The first thing you should know about Necrogosto is that they do not fuck around. This is usually the point where I might write about the second thing that you need to know, but there really is no need. No, this time, all you need to do is remember that first point before listening to Necrogosto. If unprepared, you run the risk of blowing your ears off.
Doing all that they can to truly embellish the core sound of the black metal movement of the 80s, the debut self-titled album by Necrogosto is a true horror, as well as a delight, to behold. The album was initially released in 2017, doing so well that the young group were picked up by extreme metal record label Nuclear War Now!, a label so gargantuan that even the pickiest of metal fans would find a plethora of exciting albums in their catalogue. Under this new label and due to how successful the album was on its first release, Necrogosto have decided to release a limited run of their debut album on cassette tape, in true black metal fashion.
“But what does the album actually sound like?” I hear you scream!
On a whole, Necrogosto is an unforgiving beating of a listen, one which refuses to compromise, and all for the benefit of the record. Tracks such as “Blasphemous Upheaval” and “Ritual and Decay” could potentially be mistaken for old school Mayhem or Hellhammer songs, each carrying an industrial weight to it. Crust-filled nastiness oozes from these tracks, with jagged guitar riffs battling for dominance with hollow, distant screams.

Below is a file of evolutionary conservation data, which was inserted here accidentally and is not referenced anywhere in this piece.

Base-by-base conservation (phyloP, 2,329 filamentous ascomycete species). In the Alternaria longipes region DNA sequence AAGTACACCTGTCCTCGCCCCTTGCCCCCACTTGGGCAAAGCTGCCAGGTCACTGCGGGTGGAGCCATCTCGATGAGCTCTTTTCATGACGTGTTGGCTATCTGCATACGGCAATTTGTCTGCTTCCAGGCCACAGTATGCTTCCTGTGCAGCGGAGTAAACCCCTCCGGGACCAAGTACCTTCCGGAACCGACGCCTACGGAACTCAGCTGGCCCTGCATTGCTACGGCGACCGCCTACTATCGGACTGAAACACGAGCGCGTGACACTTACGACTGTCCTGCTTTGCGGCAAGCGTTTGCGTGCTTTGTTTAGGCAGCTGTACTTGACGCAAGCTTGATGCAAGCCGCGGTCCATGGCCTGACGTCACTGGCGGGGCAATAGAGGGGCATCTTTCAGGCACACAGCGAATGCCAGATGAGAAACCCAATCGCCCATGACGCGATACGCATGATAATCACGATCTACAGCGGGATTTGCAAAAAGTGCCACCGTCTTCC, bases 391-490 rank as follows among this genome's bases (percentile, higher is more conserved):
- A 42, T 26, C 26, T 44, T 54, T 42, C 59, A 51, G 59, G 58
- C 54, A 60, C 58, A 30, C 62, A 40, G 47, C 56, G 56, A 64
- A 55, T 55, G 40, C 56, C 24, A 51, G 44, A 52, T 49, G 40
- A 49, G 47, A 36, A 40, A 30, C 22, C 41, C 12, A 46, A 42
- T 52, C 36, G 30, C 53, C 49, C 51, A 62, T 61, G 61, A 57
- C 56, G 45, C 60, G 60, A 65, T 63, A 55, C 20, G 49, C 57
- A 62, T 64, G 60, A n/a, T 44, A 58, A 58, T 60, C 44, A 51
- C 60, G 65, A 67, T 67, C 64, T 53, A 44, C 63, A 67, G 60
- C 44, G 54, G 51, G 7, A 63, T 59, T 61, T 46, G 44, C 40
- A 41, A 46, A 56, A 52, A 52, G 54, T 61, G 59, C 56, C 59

Necrogosto is not simply just for die hard black metal fans though, as the album itself has more than enough potential to act as a first time listener’s entry point in to the genre. The album neglects to include the popular trope of throwing the listener in at the deep end immediately which so many extreme metal bands opt for nowadays. Instead, the Necrogosto has a steadily paced and enticing intro track, filled with quiet and ominously muted alarms, mixed with heavy, hollow sounding drums, effortlessly setting the grim and fear-inducing aesthetic that the group were no doubt aiming to create. The whine of a heavily distorted guitar raises its angry head soon after this, evolving quickly in to a dirty barrage of guitar riffs. If you are a new listener and you get this far, you will know yourself that there is no turning back from this point in.
If you missed Necrogosto the first time around, then now is your time to jump on the bandwagon and start listening to one of the angriest metal groups in Brazil. It will only take you two minutes of listening and, before you know it, you will be reaching for the corpse paint and praising the Dark Lord. Hail Satan!
The Necrogosto cassette re-release is out on the 18th of February but the album can be streamed here.